Transfer is not an event, it is a process.
November 15, 2007 By Terry Betker
There is, and correctly so, quite an emphasis placed on the importance of getting
your 'succession' plans in place. And there is a lot of discussion within the
industry, trying to understand why more farmers are not actively working on
this important issue within their farm businesses.
I am going to use this article to present some of my thoughts on succession
planning. I will use a farm family that I had the opportunity to work with in
this area as an example to illustrate.
Within the industry, I think that we have the 'succession planning thing' mixed
up. Firstly, depending on the farm and family situation, succession planning
can be thought of in two different ways. One, the situation where the farm is
being sold to someone other than family. In this situation, there is no real
succession. The other situation is where the farm is being transferred within
the family, to the next generation. This is the one that I think causes people
the most grief and the one which I am going to focus on.
The farm family I am using as an example is pretty typical, I think. It is
a relatively large farm and very successful: progressive and well managed. Incorporated
with Mom and Dad as the common shareholders, it is a family farm in the truest
sense: an eldest son and two younger daughters, one of which is in post-secondary
school and the other in Grade 11. The son wants to farm and has completed post-secondary
education. The farm has expanded recently, acquiring additional land, in anticipation
of the son's return. The farm generates good levels of profit from year to year.
It is fairly leveraged, carrying a pretty good debt load.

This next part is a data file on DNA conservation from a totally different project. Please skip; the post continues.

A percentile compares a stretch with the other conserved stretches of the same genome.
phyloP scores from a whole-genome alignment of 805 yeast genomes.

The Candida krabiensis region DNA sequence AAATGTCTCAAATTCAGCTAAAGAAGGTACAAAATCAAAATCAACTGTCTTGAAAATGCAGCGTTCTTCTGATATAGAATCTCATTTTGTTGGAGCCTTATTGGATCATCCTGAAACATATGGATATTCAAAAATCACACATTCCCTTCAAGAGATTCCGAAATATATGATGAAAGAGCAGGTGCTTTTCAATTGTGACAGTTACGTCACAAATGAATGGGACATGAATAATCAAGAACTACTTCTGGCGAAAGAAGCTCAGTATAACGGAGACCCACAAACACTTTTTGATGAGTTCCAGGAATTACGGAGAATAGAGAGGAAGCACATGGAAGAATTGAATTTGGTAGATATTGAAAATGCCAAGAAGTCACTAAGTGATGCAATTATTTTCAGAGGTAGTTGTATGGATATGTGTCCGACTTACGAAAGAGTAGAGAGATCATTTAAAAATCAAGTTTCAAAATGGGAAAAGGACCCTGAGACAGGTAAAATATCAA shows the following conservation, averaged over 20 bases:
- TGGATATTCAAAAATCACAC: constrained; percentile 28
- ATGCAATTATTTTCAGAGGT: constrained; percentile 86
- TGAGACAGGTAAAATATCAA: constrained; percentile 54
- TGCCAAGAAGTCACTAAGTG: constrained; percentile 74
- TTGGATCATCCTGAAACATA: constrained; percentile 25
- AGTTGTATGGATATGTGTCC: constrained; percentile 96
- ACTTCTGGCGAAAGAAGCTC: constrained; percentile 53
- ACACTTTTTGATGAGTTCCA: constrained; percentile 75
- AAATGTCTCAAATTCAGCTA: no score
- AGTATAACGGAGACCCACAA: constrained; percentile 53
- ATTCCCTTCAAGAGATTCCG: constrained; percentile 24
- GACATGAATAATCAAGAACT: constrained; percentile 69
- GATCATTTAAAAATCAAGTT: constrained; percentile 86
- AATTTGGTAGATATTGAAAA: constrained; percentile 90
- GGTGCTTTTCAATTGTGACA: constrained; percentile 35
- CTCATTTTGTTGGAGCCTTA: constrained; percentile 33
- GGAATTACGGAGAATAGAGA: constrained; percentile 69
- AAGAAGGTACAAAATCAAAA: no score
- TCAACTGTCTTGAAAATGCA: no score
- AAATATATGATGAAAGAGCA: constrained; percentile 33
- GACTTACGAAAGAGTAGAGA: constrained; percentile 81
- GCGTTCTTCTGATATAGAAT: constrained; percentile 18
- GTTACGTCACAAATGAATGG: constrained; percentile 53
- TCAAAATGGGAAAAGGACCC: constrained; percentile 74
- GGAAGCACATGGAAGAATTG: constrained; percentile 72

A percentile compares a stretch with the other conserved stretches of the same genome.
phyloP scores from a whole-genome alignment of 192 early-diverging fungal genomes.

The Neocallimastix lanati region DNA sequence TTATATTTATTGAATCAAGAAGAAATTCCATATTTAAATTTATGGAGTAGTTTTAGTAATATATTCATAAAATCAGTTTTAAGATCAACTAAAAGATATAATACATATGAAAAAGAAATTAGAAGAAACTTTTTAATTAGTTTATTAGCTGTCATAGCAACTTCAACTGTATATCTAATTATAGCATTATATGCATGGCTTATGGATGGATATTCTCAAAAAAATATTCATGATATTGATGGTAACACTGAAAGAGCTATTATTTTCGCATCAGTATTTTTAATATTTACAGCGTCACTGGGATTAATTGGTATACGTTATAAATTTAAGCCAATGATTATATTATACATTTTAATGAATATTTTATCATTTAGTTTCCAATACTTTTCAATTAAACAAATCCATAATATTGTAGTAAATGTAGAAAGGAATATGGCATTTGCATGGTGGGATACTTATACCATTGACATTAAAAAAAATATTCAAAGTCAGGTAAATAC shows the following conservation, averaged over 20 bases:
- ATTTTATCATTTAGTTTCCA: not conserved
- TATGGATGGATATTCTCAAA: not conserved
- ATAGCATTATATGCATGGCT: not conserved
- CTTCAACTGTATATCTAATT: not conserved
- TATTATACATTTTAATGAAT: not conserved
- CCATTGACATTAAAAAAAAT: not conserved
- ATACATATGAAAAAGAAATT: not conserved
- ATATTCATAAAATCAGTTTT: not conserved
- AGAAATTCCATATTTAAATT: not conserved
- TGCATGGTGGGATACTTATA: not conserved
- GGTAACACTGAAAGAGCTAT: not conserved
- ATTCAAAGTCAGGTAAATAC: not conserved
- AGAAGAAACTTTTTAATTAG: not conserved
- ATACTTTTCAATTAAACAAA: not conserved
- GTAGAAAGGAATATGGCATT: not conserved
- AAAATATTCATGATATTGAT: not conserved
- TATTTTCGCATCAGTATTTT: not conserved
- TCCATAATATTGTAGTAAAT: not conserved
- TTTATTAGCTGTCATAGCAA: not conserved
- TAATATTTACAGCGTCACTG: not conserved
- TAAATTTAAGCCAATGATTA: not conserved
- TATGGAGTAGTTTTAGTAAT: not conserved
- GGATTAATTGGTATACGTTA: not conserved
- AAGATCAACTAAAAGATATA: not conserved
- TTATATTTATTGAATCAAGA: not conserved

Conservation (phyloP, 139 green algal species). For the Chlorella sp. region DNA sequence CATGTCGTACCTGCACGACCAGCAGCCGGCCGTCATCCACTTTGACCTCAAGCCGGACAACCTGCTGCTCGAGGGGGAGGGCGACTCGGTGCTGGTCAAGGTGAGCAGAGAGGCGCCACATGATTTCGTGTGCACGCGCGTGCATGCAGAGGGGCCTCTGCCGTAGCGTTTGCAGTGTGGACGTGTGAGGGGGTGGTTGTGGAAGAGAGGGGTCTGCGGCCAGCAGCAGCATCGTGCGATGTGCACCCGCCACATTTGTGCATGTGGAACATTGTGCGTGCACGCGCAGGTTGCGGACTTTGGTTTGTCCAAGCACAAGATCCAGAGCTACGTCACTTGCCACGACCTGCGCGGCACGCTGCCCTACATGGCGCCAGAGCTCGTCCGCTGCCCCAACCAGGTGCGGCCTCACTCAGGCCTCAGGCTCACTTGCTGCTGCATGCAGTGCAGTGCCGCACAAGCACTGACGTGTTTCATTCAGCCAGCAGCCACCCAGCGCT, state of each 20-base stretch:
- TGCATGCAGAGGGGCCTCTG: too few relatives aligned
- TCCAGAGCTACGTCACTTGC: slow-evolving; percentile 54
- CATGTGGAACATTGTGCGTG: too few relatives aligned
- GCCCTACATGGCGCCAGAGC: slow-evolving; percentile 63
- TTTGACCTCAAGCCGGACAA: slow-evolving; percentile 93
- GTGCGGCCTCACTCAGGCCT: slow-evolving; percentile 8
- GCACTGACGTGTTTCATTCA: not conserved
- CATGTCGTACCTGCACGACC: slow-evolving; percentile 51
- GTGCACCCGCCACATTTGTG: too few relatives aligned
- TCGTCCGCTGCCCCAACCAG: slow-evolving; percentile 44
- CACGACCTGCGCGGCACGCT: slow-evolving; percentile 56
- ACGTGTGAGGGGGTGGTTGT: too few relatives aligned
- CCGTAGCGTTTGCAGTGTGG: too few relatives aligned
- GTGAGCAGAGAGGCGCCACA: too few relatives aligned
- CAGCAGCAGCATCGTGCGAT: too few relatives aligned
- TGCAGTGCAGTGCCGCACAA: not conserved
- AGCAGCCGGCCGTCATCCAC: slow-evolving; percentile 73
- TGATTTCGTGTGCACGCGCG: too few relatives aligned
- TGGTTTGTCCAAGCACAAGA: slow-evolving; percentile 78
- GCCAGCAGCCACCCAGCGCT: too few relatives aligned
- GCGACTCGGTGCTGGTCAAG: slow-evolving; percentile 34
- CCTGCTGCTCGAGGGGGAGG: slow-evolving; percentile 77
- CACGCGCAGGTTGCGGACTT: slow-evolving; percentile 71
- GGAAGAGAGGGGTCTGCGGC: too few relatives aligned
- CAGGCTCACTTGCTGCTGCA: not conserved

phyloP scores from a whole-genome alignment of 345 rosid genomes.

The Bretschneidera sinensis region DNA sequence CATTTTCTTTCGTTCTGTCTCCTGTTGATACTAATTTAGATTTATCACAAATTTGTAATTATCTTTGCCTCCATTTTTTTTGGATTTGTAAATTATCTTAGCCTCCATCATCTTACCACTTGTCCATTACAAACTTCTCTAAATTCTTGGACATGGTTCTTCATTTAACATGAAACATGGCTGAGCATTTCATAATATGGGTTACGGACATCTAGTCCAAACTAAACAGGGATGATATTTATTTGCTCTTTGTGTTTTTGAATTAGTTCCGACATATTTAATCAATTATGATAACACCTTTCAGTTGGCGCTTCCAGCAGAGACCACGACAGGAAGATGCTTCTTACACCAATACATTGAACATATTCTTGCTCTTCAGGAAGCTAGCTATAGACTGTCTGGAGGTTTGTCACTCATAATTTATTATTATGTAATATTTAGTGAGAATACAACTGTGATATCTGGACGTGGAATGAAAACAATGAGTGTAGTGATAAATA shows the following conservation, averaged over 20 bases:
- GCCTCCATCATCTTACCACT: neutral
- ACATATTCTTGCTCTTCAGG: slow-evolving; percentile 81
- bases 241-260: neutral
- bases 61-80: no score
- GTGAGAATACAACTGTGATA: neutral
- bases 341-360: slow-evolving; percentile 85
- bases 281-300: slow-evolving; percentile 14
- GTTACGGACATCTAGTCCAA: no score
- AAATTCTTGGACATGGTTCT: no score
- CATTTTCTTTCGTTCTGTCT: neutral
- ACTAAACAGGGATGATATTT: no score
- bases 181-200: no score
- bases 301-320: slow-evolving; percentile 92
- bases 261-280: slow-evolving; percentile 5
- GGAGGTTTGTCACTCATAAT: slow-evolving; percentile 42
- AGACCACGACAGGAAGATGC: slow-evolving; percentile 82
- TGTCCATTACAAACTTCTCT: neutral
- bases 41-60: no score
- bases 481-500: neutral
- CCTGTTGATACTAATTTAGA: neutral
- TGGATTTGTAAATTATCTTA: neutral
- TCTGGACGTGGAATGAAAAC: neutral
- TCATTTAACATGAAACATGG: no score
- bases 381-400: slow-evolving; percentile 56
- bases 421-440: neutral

Mom and Dad had decided that they needed to get their 'succession plan' in
place. They started by doing some research. They talked to their accountant,
their lawyer and an investment advisor. They collected a lot of great information
and developed a really good understanding of the tax, legal and investment issues
that needed to be addressed.
But they still did not feel comfortable with where things were. And herein
lies the problem and where 'succession planning' is mixed up. Certainly, the
tax and legal issues need to be resolved in a manner most suitable to the family.
But from a family and farm perspective, the single most important element is
the transfer of ownership and management. And this is not an event. It is a
process… a process that should be started years and years in advance, a process
that never actually ends. When a farm is transitioned to the next generation,
the process starts again.
I encouraged the family to think of their situation in terms of a long-term
strategy. So rather than working on a 'succession' plan, the family began working
on a plan that would ultimately result in the farm being 'transitioned' to the
next generation. Here are some of the key steps that the family worked through
in planning for the transition to the next generation.
The farm today and in the future
The family spent two or three meetings, discussing where the farm was at 'today'
and what it might look like in five or 10 years. They looked at the financial
health of the business. They looked at the actual business they were in and
discussed different, potential options. They included all family members in
the discussions. In the end, they had created a vision for what they wanted